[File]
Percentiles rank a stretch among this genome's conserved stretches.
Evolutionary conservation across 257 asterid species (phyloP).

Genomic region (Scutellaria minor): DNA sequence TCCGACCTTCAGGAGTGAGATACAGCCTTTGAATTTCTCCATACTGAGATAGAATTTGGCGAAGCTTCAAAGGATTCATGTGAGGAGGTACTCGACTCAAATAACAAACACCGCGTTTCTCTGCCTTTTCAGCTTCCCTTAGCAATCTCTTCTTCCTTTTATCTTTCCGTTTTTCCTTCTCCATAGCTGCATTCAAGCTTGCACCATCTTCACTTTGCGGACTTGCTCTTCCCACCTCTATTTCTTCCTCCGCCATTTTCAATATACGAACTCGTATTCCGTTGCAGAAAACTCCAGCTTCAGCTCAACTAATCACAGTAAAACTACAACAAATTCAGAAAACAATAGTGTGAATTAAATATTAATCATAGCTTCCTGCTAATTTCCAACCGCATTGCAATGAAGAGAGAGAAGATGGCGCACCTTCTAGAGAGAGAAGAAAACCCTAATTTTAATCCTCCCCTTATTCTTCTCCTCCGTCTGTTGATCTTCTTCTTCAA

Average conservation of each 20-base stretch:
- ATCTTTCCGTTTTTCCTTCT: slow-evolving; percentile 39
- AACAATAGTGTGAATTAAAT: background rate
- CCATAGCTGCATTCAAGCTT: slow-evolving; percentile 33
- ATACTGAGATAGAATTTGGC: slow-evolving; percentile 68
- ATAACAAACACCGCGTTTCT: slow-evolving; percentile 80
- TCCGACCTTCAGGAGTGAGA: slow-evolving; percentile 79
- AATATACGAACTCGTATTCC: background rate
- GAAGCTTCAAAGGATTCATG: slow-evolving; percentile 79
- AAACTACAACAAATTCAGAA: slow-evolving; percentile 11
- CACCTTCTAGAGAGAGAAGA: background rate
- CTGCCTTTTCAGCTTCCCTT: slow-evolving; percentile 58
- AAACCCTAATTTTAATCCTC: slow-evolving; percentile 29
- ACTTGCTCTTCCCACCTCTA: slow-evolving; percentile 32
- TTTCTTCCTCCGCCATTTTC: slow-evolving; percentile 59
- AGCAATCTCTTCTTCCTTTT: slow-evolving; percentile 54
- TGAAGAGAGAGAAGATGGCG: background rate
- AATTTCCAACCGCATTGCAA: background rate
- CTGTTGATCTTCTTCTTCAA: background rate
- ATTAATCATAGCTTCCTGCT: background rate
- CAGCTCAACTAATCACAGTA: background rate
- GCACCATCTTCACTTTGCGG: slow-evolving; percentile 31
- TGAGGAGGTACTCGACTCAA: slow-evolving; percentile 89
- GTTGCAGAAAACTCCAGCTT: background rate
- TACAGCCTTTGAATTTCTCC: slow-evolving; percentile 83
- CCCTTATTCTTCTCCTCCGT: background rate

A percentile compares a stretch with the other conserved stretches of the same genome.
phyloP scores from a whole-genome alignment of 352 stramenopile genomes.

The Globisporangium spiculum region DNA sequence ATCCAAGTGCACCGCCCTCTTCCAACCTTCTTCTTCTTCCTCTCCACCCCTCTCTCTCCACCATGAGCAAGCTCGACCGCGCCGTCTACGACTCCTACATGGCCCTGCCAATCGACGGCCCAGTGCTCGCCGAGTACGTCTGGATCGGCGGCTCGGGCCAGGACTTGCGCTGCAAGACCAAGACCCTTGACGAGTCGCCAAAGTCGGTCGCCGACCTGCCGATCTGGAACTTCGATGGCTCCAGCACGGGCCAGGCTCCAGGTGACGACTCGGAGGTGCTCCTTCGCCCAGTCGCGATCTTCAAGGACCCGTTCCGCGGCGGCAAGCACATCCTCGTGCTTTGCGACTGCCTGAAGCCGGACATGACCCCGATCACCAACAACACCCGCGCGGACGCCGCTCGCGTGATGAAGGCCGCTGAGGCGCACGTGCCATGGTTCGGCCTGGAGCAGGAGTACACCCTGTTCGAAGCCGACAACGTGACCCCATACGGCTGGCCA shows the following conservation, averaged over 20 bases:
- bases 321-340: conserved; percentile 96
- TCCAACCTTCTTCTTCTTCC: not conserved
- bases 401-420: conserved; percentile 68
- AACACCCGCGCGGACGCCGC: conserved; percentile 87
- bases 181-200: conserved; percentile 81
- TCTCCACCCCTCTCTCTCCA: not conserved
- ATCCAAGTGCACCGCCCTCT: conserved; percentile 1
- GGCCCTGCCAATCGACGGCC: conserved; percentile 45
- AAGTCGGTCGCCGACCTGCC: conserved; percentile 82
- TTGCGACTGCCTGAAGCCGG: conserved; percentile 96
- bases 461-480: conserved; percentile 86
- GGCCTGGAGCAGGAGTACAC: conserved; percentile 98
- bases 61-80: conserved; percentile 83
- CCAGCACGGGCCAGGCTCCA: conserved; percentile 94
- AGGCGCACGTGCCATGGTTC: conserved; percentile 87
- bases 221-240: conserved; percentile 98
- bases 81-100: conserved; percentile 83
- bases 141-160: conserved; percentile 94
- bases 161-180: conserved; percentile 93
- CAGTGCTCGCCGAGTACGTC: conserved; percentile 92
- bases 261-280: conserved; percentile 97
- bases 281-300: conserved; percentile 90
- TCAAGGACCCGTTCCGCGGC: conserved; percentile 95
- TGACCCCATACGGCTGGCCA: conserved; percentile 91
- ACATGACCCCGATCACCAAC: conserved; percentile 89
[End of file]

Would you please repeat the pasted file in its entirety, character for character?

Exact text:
Percentiles rank a stretch among this genome's conserved stretches.
Evolutionary conservation across 257 asterid species (phyloP).

Genomic region (Scutellaria minor): DNA sequence TCCGACCTTCAGGAGTGAGATACAGCCTTTGAATTTCTCCATACTGAGATAGAATTTGGCGAAGCTTCAAAGGATTCATGTGAGGAGGTACTCGACTCAAATAACAAACACCGCGTTTCTCTGCCTTTTCAGCTTCCCTTAGCAATCTCTTCTTCCTTTTATCTTTCCGTTTTTCCTTCTCCATAGCTGCATTCAAGCTTGCACCATCTTCACTTTGCGGACTTGCTCTTCCCACCTCTATTTCTTCCTCCGCCATTTTCAATATACGAACTCGTATTCCGTTGCAGAAAACTCCAGCTTCAGCTCAACTAATCACAGTAAAACTACAACAAATTCAGAAAACAATAGTGTGAATTAAATATTAATCATAGCTTCCTGCTAATTTCCAACCGCATTGCAATGAAGAGAGAGAAGATGGCGCACCTTCTAGAGAGAGAAGAAAACCCTAATTTTAATCCTCCCCTTATTCTTCTCCTCCGTCTGTTGATCTTCTTCTTCAA

Average conservation of each 20-base stretch:
- ATCTTTCCGTTTTTCCTTCT: slow-evolving; percentile 39
- AACAATAGTGTGAATTAAAT: background rate
- CCATAGCTGCATTCAAGCTT: slow-evolving; percentile 33
- ATACTGAGATAGAATTTGGC: slow-evolving; percentile 68
- ATAACAAACACCGCGTTTCT: slow-evolving; percentile 80
- TCCGACCTTCAGGAGTGAGA: slow-evolving; percentile 79
- AATATACGAACTCGTATTCC: background rate
- GAAGCTTCAAAGGATTCATG: slow-evolving; percentile 79
- AAACTACAACAAATTCAGAA: slow-evolving; percentile 11
- CACCTTCTAGAGAGAGAAGA: background rate
- CTGCCTTTTCAGCTTCCCTT: slow-evolving; percentile 58
- AAACCCTAATTTTAATCCTC: slow-evolving; percentile 29
- ACTTGCTCTTCCCACCTCTA: slow-evolving; percentile 32
- TTTCTTCCTCCGCCATTTTC: slow-evolving; percentile 59
- AGCAATCTCTTCTTCCTTTT: slow-evolving; percentile 54
- TGAAGAGAGAGAAGATGGCG: background rate
- AATTTCCAACCGCATTGCAA: background rate
- CTGTTGATCTTCTTCTTCAA: background rate
- ATTAATCATAGCTTCCTGCT: background rate
- CAGCTCAACTAATCACAGTA: background rate
- GCACCATCTTCACTTTGCGG: slow-evolving; percentile 31
- TGAGGAGGTACTCGACTCAA: slow-evolving; percentile 89
- GTTGCAGAAAACTCCAGCTT: background rate
- TACAGCCTTTGAATTTCTCC: slow-evolving; percentile 83
- CCCTTATTCTTCTCCTCCGT: background rate

A percentile compares a stretch with the other conserved stretches of the same genome.
phyloP scores from a whole-genome alignment of 352 stramenopile genomes.

The Globisporangium spiculum region DNA sequence ATCCAAGTGCACCGCCCTCTTCCAACCTTCTTCTTCTTCCTCTCCACCCCTCTCTCTCCACCATGAGCAAGCTCGACCGCGCCGTCTACGACTCCTACATGGCCCTGCCAATCGACGGCCCAGTGCTCGCCGAGTACGTCTGGATCGGCGGCTCGGGCCAGGACTTGCGCTGCAAGACCAAGACCCTTGACGAGTCGCCAAAGTCGGTCGCCGACCTGCCGATCTGGAACTTCGATGGCTCCAGCACGGGCCAGGCTCCAGGTGACGACTCGGAGGTGCTCCTTCGCCCAGTCGCGATCTTCAAGGACCCGTTCCGCGGCGGCAAGCACATCCTCGTGCTTTGCGACTGCCTGAAGCCGGACATGACCCCGATCACCAACAACACCCGCGCGGACGCCGCTCGCGTGATGAAGGCCGCTGAGGCGCACGTGCCATGGTTCGGCCTGGAGCAGGAGTACACCCTGTTCGAAGCCGACAACGTGACCCCATACGGCTGGCCA shows the following conservation, averaged over 20 bases:
- bases 321-340: conserved; percentile 96
- TCCAACCTTCTTCTTCTTCC: not conserved
- bases 401-420: conserved; percentile 68
- AACACCCGCGCGGACGCCGC: conserved; percentile 87
- bases 181-200: conserved; percentile 81
- TCTCCACCCCTCTCTCTCCA: not conserved
- ATCCAAGTGCACCGCCCTCT: conserved; percentile 1
- GGCCCTGCCAATCGACGGCC: conserved; percentile 45
- AAGTCGGTCGCCGACCTGCC: conserved; percentile 82
- TTGCGACTGCCTGAAGCCGG: conserved; percentile 96
- bases 461-480: conserved; percentile 86
- GGCCTGGAGCAGGAGTACAC: conserved; percentile 98
- bases 61-80: conserved; percentile 83
- CCAGCACGGGCCAGGCTCCA: conserved; percentile 94
- AGGCGCACGTGCCATGGTTC: conserved; percentile 87
- bases 221-240: conserved; percentile 98
- bases 81-100: conserved; percentile 83
- bases 141-160: conserved; percentile 94
- bases 161-180: conserved; percentile 93
- CAGTGCTCGCCGAGTACGTC: conserved; percentile 92
- bases 261-280: conserved; percentile 97
- bases 281-300: conserved; percentile 90
- TCAAGGACCCGTTCCGCGGC: conserved; percentile 95
- TGACCCCATACGGCTGGCCA: conserved; percentile 91
- ACATGACCCCGATCACCAAC: conserved; percentile 89